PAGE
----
Personal Injury Claims and Radiologists Opinion Evidence
(Please note the topic discussed in this post should be reviewed keeping a subsequent October 2010 BC Court of Appeal in mind)
X-rays, CT Scans, Bone Scan and MRI’s are routinely used in the diagnosis of traumatic injury and accordingly the findings of these diagnostic tests are frequently used at trial by personal injury lawyers.
Strictly speaking, however, the findings of radiologists interpreting the raw data generated by these tests are opinions and opinion evidence needs to comply with the Rules of Court to be admissible. If an MRI shows a traumatic injury it is not good enough to show up at trial with only the radiologists consultation report in hand. If you want the Court to rely on the radiologists findings of injury the reports need to be served in compliance with Rule 40A (Rule 40A is being overhauled in July 2010 and you can click here to read my previous article discussing this) Reasons for judgement were released today by the BC Supreme Court showing this legal principle in action.
In today’s case (Wittich v. Bob) the Plaintiff was injured in a 2004 BC Car Crash near Merritt, BC. She sued for her injuries seeking up to some $800,000 in damages. She claimed various accident related injuries including a herniated disc at C5-6. In support of this claim two CT Scan Reports were entered into evidence, the first taken before the crash and the second after the crash. The later scan was “interpreted by the radiologist as showing….a c56 level …herniated disc“.
The radiologist’s consultation report did not comply with Rule 40A. Accordingly the report was only admitted for the fact that the diagnosis was made but not for the truth of the opinion. Ultimately the court did not make a finding that the herniated disc was caused by the car crash. Madam Justice Bruce summarized and applied the law to the facts of this case as follows:
 Of particular concern is the plaintiff’s failure to call any medical opinion evidence to support a finding that she suffered a herniated disc at C5-6 during the accident. As part of Dr. Grist’s clinical records, Mrs. Wittich entered two CT scan reports; one taken prior to the collision and one taken shortly thereafter. While the later scan was interpreted by the radiologist as showing a change from disc degeneration at the C5-6 level to a herniated disc that was impinging on the nerves of the spinal canal, this evidence cannot be regarded as expert medical opinion. These reports do not comply with Rule 40 and contain no indication of the radiologist’s qualifications and expertise to make these findings. Thus they are only admissible for the fact that this diagnosis was made and not for the truth of their contents.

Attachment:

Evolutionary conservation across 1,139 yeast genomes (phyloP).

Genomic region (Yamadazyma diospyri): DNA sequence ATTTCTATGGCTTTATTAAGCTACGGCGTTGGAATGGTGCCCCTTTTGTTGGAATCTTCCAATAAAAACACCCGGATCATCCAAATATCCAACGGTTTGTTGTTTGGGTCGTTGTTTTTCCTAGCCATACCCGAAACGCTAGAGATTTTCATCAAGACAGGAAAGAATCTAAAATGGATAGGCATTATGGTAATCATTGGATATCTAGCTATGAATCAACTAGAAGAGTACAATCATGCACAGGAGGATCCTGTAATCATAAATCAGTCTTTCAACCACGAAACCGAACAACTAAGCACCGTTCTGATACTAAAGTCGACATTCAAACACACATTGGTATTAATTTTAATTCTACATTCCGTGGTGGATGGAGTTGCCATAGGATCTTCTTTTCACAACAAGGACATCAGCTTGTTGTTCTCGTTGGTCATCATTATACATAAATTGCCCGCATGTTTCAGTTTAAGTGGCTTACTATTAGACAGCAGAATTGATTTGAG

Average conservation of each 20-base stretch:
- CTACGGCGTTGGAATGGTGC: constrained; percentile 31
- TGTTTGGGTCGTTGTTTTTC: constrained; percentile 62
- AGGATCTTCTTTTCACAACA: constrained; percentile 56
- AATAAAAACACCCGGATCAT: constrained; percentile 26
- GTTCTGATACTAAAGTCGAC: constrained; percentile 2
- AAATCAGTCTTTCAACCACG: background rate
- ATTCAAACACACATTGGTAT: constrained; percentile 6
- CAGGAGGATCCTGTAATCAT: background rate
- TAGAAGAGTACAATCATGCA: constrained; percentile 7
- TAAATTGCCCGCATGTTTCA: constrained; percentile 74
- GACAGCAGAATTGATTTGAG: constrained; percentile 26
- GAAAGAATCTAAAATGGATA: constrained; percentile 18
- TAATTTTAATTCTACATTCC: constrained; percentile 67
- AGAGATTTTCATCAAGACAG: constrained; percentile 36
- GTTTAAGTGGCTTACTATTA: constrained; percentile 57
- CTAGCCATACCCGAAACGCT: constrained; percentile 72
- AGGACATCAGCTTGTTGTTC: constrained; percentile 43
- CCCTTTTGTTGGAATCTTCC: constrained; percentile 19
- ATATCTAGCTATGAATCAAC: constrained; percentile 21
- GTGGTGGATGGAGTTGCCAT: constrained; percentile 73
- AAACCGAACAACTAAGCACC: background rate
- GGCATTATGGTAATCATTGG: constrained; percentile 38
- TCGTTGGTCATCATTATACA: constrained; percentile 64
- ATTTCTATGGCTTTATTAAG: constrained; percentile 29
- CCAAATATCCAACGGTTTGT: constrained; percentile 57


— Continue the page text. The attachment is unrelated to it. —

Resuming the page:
Moreover, even if I were to accept these reports as expert opinion evidence, there is the cogent evidence of Dr. Maloon, an orthopaedic surgeon, which supports a contrary finding as to the existence of a disc herniation. Dr. Maloon provided a detailed explanation for his conclusion that Mrs. Wittich did not suffer from a herniated disc, which included factors related to his physical examination of Mrs. Wittich and the symptoms she presented with at the time of his examination and interview. Dr. Maloon was qualified as an expert in the field of orthopaedic surgery and qualified to give opinion evidence as to the existence, cause and prognosis of spinal cord injuries. His evidence was thoroughly tested in cross examination and held up to scrutiny. In my view, it would be in the most unusual circumstances that the court would prefer the radiologist’s report to the evidence to that of Dr. Maloon and I find there are no such circumstances in this case. There is no evidence of the radiologist’s qualifications or expertise and no explanation of the reasons underlying his diagnosis.
 As a consequence, I find there is really no medical evidence before the court that Mrs. Wittich suffered any injuries to her neck apart from soft tissue complaints. In this regard, it was Dr. Maloon’s evidence that she likely experienced such injuries in the accident, but he was unable to specify which tissues (muscles, ligaments, or facet joints) were damaged based on Mrs. Wittich’s subjective reporting of vague pain symptoms.
The Plaintiff’s claim was largely dismissed and damages of just over $30,000 were awarded. This case serves as a reminder that if the findings of a radiologist make up an important part of your personal injury case the evidence has to be served in compliance with the rules governing expert opinion evidence.